PLASCENCIA: Maybe I'm insensitive to the old school Chicanismo, but I don't see anything particularly inciting about what I said. I just don't have the desire to forefront my ethnicity over my writing. Identity politics bore me, especially when its infighting within the group. A lot of it becomes about people sitting around a table arguing about who is more Chicano and who is a sellout. But who are these arbitrators that get to set the standards of what is Latino or not? It's fair game to critique my book on a aesthetic level, or to call it unreadable, but when it gets knocked for not being Chicano enough or for not fulfilling my ethnic obligation to my group and roots it's a retrograde argument that, to be honest, I'm not really interested in. And it's only minority writers that have to put up with this, and that was my whole point.
OLIVAS: Who are your literary influences?
PLASCENCIA: Obviously Márquez. And then there is: Ralph Ellison, James Baldwin, Kurt Vonnegut, David Markson, Angela Carter, I remember some and forget others depending on the day. Borges, Morrison, George Saunders, Jiri Grusa, Kafka, Winterson...
OLIVAS: I listen to jazz when I write (Miles, Monk, Puente, etc.). Did you listen to music when you wrote your novel? If so, did the music influence your fiction?
PLASCENCIA: I didn't have a particular sound track. Whatever was on the radio. A lot of KCRW that I piped in all the way from Santa Monica to Syracuse, New York. I would also listen to what my roommate played on his stereo. He has much better taste in music than I will ever have.
OLIVAS: What are you working on now? Another novel? Short stories?
PLASCENCIA: I think I'm stuck writing novels for better or worse. I'm too scattered to be able to make one of those tight little machines they call short stories. I'm putting words and sentences together that will hopefully be book number two someday, but I don't have a concrete concept or hook for the second novel. But I had no firm conception about The People of Paper either until the final months of working on it.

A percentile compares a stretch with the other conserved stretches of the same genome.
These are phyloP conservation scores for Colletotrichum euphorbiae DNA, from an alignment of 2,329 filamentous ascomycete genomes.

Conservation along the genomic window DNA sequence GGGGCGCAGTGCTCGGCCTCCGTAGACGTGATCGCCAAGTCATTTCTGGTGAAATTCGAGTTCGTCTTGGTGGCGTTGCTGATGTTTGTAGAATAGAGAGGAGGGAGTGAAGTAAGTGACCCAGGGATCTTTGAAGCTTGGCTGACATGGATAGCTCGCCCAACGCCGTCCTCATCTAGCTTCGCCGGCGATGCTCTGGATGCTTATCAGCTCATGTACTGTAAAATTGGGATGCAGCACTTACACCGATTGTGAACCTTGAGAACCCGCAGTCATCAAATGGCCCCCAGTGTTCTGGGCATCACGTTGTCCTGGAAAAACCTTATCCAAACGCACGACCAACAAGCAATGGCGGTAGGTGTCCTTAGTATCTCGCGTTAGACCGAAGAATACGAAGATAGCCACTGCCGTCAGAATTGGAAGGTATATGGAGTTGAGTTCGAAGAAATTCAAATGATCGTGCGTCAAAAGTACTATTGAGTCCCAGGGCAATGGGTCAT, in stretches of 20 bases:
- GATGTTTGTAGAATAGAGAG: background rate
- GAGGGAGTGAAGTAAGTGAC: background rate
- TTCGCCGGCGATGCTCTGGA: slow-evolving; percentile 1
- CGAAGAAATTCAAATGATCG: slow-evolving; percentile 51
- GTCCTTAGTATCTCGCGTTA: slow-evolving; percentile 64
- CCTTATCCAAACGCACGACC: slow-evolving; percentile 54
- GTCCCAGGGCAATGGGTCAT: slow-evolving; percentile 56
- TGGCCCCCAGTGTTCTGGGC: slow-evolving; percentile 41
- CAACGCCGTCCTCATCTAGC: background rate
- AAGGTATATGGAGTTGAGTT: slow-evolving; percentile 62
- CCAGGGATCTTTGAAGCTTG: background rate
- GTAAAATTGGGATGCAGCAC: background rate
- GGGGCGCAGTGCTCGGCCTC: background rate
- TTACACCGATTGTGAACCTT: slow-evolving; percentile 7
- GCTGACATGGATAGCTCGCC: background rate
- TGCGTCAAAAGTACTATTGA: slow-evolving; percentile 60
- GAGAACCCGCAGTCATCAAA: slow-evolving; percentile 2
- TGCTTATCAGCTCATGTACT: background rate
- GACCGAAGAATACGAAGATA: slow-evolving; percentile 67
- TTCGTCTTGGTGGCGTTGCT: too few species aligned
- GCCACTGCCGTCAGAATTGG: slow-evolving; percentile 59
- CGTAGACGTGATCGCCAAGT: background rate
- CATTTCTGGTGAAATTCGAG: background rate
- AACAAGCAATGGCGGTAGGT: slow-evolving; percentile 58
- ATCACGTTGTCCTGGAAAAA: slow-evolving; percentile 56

OLIVAS: Why did you write a novel instead of memoir?
PLASCENCIA: Why would I write a memoir? When I was writing The People of Paper I was a twenty-something kid who came from kind and generous parents, I never fought in a war, and I had nothing but the support and love from my friends and family. What business would I have with the memoir? I'm much more interested in the works of the imagination than in my mundane reality.
OLIVAS: What has been the reaction of your family members, friends, ex-girlfriends to your writing?
PLASCENCIA: They all do a really good job of not telling me and I try my best to keep all the copies of my book underneath my bed.
OLIVAS: Do you teach writing? If so, any observations about teaching?
PLASCENCIA: Right now I'm still a student but I'm looking around some classrooms that I might like.
Daniel Olivas is the author of four books including Devil Talk: Stories (Bilingual Press). He is the editor of Latinos in Lotus Land: An Anthology of Contemporary Southern California Literature, forthcoming from Bilingual Press in 2007, and which includes a chapter from The People of Paper. His first full-length novel, The Book of Want: A Novel in Commandments, is currently making the rounds. Olivas shares duties at La Bloga, a blog dedicated to Chicano/Latino literature.